North Port well problems boost city water's appeal
Oak Henthorn doesn't drink the water coming from his faucets.
He won't cook with it either.
Henthorn's home, like thousands of others in North Port, relies on a well. The water smells like sulfur, Henthorn said, and it comes with hidden costs.
“The water is really hard on the equipment,” said Henthorn, 54 . “You have to replace your faucets every couple of years. ... We've replaced the well pumps three times. We've pretty much rebuilt the system once already.”
But Henthorn sees a solution on the horizon, one that doesn't require buying bottled water.
This month North Port began construction on a $1.8 million pilot project that will bring city water lines to the Madagascar neighborhood where Henthorn lives. It is a relatively small initiative, with a much larger purpose: to begin to bring more city services to Sarasota County's largest and fastest-growing municipality.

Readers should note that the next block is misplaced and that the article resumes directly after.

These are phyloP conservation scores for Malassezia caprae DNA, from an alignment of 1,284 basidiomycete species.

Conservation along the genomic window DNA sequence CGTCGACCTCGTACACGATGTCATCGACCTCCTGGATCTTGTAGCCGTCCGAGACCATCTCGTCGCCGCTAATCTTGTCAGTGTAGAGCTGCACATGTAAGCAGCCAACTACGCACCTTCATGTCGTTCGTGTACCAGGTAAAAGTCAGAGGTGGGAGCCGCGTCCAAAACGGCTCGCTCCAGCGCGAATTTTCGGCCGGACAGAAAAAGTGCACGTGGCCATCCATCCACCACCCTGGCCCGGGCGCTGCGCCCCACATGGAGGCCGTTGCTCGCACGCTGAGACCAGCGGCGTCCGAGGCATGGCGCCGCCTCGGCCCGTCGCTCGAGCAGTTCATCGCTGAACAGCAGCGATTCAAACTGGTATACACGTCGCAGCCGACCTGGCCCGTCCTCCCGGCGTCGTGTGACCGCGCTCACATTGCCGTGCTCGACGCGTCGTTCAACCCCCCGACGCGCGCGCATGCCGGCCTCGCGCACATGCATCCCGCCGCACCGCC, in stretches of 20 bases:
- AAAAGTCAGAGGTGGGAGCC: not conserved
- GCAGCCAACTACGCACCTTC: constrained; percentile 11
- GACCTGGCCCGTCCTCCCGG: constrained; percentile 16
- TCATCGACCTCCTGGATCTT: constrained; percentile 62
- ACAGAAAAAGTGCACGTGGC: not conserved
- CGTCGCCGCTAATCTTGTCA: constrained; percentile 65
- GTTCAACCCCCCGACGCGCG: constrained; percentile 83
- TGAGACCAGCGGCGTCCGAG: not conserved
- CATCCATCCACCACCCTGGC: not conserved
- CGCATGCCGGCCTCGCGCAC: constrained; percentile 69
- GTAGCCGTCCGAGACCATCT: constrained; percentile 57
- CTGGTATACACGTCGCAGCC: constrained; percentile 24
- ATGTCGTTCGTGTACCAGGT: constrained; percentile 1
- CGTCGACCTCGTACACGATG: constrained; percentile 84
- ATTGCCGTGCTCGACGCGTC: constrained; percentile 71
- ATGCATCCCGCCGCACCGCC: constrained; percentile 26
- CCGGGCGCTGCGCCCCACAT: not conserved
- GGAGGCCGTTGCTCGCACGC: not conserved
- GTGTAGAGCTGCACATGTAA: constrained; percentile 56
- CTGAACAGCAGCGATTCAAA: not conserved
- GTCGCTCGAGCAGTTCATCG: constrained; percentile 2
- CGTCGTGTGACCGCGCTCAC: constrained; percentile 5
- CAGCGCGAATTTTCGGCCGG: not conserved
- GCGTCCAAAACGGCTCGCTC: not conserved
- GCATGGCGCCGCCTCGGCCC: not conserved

North Port is a particular challenge because, incorporating 104 square miles, it is one of the largest cities geographically in Florida. By contrast, Sarasota is 25 square miles and Bradenton 14 square miles. Thousands of homes were built without connection to city water and sewers. Bringing those services in years later is expensive and requires support from residents to cover the costs.
By October, 230 homes in the Madagascar neighborhood should have the option to connect to city water. Any new homes built in the neighborhood will be required to connect.